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Intuitionist logic and the reals

  1. Aug 4, 2006 #1


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    I'm thinking specifically of Brouwer's theorem that all functions R->R are continuous.

    I know this isn't a theorem of intuitionist logic, because Boolean logic is a special case, and it's clearly not true in that framework.

    My question is if there is a nice example of an intuitionist logic in which the theorem is true. I know that intuitionist logics can have interesting interpretations. For example, they might tell me "where" something is true, or maybe "how long" until something is true.

    In Sheaves in Geometry and Logic, Saunders Mac Lane constructs a topos in which Brouwer's theorem is true. Unfortunately, I don't see a nice interpretation of it -- instead of being built upon a topological space, it's built upon the entire category of topological spaces! Unfortunately, I don't see a nice interpretation of the corresponding intuitionist logic. :frown:

    Saunders Mac Lane mentions that there are lots of topoi in which Brouwer's theorem holds -- maybe the logic associated with one of them have a logic with some sort of natural interpretation?

    Saunders Mac Lane prefaces the section on this by mentioning that Brower treated real numbers as "free choice sequences" -- a mathematician only has an incomplete information about a real number (which is really a Cauchy sequence). No concrete interpretation of this leaps out at me -- does someone know of an actual concrete intuitionist logic that corresponds to this?
  2. jcsd
  3. Dec 17, 2009 #2
    just wondering if you have a BA in mathematics?
  4. Dec 18, 2009 #3
    I think there is some confusion about a few things in your post:

    This is not true: from the phrasing, I wager that you're thinking of Heyting algebras and comparing them to Boolean ones. This is not (my opinion) the best way to think about logical issues, but that's not the problem: the continuity theorem you mention IS provable in Intuitionistic Analysis, which is a proper extension of Intuitionistic Logic with the axioms that define Brouwer's continuum (his model of the real line; on a side note, Brouwer was profoundly hostile to formal logic, and never formalized anything). Strictly speaking, the theorems of IL are the first-order sentences that are true in all Kripke models (as the theorems of classical, first-order, logic are the logically valid sentences).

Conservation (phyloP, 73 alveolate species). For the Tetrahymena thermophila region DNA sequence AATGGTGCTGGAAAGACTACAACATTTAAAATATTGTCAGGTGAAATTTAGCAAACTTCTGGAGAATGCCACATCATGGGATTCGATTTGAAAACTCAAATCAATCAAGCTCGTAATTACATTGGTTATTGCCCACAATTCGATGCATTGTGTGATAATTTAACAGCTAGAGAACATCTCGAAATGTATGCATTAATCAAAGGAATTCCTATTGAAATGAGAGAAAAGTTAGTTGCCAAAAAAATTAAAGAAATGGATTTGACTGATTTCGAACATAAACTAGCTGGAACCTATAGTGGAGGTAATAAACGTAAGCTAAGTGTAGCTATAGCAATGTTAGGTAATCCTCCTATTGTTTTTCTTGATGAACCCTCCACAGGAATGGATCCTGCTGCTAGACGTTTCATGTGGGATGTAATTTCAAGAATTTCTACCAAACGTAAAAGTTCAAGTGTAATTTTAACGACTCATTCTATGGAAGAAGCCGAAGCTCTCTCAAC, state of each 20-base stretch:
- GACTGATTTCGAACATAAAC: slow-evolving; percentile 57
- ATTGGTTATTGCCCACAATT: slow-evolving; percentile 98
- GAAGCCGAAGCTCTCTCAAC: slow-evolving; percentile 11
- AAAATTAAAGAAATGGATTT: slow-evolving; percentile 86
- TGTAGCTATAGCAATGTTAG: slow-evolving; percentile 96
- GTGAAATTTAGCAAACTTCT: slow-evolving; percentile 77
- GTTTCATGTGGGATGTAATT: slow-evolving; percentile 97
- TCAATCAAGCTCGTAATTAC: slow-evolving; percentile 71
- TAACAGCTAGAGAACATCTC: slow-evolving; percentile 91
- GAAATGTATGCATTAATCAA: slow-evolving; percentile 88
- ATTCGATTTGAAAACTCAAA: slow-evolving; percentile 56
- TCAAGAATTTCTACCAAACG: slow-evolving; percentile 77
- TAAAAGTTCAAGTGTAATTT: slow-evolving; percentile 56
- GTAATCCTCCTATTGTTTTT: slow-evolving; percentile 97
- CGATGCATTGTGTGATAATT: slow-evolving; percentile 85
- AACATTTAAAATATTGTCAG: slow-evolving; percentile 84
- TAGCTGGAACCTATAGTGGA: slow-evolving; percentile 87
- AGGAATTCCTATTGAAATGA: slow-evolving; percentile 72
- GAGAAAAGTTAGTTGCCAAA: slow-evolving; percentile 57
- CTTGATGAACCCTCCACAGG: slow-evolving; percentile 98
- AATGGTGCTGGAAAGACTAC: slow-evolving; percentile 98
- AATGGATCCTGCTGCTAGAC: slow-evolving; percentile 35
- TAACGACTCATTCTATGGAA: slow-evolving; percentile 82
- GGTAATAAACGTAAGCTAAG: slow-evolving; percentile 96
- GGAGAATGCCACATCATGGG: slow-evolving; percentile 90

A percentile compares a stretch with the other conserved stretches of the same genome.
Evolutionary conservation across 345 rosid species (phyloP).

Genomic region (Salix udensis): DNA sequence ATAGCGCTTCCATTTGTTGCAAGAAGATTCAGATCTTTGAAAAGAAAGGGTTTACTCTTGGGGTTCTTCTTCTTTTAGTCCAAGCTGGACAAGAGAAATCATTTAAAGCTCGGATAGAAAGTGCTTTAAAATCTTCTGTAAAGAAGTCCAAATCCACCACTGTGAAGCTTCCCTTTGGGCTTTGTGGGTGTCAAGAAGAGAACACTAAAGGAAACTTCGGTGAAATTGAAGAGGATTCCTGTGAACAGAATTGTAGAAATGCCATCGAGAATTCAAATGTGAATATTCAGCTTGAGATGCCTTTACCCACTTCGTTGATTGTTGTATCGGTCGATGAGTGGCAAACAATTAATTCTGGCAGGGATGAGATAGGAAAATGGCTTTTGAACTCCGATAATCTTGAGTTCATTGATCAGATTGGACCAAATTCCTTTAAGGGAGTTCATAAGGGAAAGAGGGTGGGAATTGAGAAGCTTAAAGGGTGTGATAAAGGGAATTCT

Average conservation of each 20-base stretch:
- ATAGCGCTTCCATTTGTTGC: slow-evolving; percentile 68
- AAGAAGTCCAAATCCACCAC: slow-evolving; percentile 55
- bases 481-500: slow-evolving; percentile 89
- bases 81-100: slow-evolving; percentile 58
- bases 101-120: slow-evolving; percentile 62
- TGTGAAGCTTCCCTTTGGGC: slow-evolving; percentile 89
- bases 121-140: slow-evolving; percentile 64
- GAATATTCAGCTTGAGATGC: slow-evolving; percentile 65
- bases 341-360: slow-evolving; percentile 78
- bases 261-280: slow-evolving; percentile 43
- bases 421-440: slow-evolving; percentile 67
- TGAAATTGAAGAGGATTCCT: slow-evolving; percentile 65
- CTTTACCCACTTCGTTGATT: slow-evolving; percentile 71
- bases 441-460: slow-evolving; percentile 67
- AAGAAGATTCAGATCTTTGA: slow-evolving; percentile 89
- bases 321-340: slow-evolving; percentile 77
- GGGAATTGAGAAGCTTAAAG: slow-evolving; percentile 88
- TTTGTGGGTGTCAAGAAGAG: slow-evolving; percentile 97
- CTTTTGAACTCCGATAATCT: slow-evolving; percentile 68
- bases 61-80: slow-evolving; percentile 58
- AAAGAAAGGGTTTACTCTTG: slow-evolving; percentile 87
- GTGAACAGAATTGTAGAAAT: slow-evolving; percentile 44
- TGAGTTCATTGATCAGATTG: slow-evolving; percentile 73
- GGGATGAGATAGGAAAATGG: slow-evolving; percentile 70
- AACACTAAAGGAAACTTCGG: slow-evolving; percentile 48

The truth of the continuity theorem you mention is relative to Brouwer's model of the real line, and it's true there (as is false relative to the usual model); this is not about Boolean (I think you mean classical) or intuitionistic logic.

    The fact is that Intuitionistic and Classical Logic are not two incompatible ways of thinking: the former emphasizes constructibility and effective proof; the latter truth, and both are connected by the Gödel-Glivenko translation, which states, roughly, that a sentence is intuitionistically provable iff its double negation is provable in classical logic (there's a little more to this).

    I will not discuss topos interpretation because I think there is not much to it: it was proved some years ago, by Moerdijk, that topoi are redundant; they can be reduced to topological spaces.

    That is not exactly true, either: there is much more to the Brouwer continuum than choice sequences; MacLane (and many others), never really understood intuitionism; more accurate and correct exegesis of Brouwer appeared only recently (mainly by Mark van Atten). But the real problem is your last sentence, where you state that a real number is a Cauchy sequence. Remember that we are talking here about models of the real numbers: if you accept the more usual model of Cauchy sequences (or Dedekind cuts), then you have discontinuous functions, continuous functions that are not uniformly continuous and a nondenumerable infinity of individual numbers that you cannot name by any finite means; if you accept Brouwer's model, then all functions are continuous, etc.